Earlier this month I had the opportunity to attend a remarkable precedent setting gathering called the Mushkegowuk Climate and Wetland Summit. As the name suggests it was organized and led by the Mushkegowuk Council, a First Nation government entity representing eight First Nations in Ontario’s Western James Bay and Hudson’s Bay region.
These communities are dealing with unprecedented climate change impacts coupled with looming potentially massive development pressures, particularly in relation to mining which is one of the main reasons that they organized this gathering.
Note that the familiar adopted English word “muskeg” meaning a peatland or bog comes from the Cree language and has a similar origin as Mushkegowuk—these are the people who have lived in one of the world’s largest peatlands and most important carbon storage banks for thousands of years and the world has adopted one of their words as one of the key words to describe these kinds of habitats.
International Boreal Science Panelist, Nigel Roulet was one of the featured scientists and many of Ontario’s top scientists in carbon storage, peatland ecology, permafrost, fisheries and other issues were there. I gave a lunchtime presentation on the boreal carbon bank and included some ideas around the overlap of carbon stores, protected areas, caribou, and, of course, birds!
What made this a precedent-setting event?
- The summit was led by and the agenda was set by Indigenous government, communities and leaders in contrast to most climate change related conferences are organized and led by government, researchers or environmental organizations. This is another positive example of Indigenous governments and communities leading the way in planning for a positive future in the Boreal Forest region;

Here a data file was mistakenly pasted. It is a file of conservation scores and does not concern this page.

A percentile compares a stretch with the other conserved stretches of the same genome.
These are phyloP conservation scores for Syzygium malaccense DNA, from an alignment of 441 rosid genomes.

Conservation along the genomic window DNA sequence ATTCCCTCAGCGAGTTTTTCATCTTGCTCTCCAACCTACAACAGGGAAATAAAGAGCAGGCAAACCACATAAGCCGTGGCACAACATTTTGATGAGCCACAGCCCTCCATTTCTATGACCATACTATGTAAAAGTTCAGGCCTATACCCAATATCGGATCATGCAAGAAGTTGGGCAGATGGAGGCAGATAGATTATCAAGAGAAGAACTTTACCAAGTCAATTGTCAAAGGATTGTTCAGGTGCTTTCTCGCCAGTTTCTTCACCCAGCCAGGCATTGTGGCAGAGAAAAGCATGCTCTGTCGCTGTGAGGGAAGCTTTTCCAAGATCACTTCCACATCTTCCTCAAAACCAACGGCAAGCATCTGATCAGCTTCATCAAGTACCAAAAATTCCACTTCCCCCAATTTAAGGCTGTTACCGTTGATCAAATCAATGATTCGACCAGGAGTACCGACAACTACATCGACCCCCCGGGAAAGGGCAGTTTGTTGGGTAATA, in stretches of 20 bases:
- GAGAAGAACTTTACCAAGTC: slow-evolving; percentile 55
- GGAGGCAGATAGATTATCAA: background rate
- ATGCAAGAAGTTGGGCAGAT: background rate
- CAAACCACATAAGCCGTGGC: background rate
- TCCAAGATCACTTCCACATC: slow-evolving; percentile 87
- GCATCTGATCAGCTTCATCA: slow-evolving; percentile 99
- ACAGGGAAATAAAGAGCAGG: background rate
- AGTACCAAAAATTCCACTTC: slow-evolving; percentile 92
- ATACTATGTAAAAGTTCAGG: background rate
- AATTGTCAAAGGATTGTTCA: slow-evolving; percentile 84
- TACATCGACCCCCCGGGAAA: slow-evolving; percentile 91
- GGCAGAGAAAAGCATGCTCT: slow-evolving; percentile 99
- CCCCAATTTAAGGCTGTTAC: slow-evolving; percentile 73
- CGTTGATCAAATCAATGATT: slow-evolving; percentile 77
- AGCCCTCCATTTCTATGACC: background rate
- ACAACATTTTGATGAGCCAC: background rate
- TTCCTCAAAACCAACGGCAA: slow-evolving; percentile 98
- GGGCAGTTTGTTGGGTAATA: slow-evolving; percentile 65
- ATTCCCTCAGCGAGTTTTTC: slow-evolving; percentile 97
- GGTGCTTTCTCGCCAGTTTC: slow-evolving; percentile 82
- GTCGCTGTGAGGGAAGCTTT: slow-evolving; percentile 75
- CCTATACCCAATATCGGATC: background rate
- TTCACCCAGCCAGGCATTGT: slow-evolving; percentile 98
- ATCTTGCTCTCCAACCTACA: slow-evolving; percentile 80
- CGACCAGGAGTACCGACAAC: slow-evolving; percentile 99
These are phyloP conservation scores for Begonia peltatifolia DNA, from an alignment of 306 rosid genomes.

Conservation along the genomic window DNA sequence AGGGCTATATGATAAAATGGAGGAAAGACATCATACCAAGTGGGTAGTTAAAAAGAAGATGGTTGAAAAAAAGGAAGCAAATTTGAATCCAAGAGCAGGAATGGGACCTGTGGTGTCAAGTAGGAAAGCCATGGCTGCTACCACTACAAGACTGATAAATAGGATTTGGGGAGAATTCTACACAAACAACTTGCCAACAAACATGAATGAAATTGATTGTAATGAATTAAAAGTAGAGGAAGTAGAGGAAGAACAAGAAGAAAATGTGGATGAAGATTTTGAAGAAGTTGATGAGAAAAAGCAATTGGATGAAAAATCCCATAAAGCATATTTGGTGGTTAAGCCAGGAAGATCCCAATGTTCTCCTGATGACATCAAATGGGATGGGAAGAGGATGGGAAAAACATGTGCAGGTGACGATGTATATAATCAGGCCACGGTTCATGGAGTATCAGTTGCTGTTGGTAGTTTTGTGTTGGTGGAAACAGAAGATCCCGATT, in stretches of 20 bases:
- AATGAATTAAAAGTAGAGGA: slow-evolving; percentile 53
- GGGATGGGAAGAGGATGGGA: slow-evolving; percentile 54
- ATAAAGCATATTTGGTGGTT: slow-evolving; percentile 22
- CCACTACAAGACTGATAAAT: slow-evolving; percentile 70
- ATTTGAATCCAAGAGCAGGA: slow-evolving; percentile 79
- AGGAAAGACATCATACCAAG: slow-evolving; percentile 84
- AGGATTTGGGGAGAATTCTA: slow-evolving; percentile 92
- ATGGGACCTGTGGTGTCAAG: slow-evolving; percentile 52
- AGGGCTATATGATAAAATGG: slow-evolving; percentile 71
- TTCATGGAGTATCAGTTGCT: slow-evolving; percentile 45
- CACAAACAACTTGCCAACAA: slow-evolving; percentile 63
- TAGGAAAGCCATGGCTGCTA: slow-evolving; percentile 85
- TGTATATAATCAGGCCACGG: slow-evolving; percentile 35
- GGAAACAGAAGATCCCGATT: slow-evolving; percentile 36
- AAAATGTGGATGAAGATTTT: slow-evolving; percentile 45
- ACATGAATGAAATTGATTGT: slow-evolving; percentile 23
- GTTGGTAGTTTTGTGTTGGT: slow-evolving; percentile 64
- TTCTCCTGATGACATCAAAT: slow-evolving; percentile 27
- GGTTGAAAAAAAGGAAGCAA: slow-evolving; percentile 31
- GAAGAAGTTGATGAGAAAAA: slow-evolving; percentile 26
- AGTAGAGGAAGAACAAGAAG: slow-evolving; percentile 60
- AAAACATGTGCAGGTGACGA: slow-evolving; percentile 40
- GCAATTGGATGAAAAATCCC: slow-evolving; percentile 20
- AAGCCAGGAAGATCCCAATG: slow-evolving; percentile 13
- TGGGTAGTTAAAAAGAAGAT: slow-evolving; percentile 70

- The summit was designed with respect to Indigenous traditions and culture to allow for an interaction and exchange of knowledge and perspectives among Indigenous elders, leaders and young people along with top climate change/wetlands/peatlands scientists from academia and government;
- Both Indigenous elders (often speaking in Cree and being translated to English) and Indigenous youth and scientist “elders” and scientist “youth” (graduate students) figured prominently in the summit in leadership positions and in having an opportunity to speak to development issues and climate change related issues from many different perspectives;
- The communities of the Mushkegowuk Council area intend to develop and coordinate an environmental stewardship and research network for their lands that will incorporate academic and government science/research but under the auspices of their own network rather than through government or carried out independently without coordination and knowledge of the communities;
- As part of this leadership initiative, the Mushkegowuk Council has hired (and is hiring more) environmental stewards for each community who will serve as key liaisons between the community and the science/research community, environmental units of government and environmental organizations.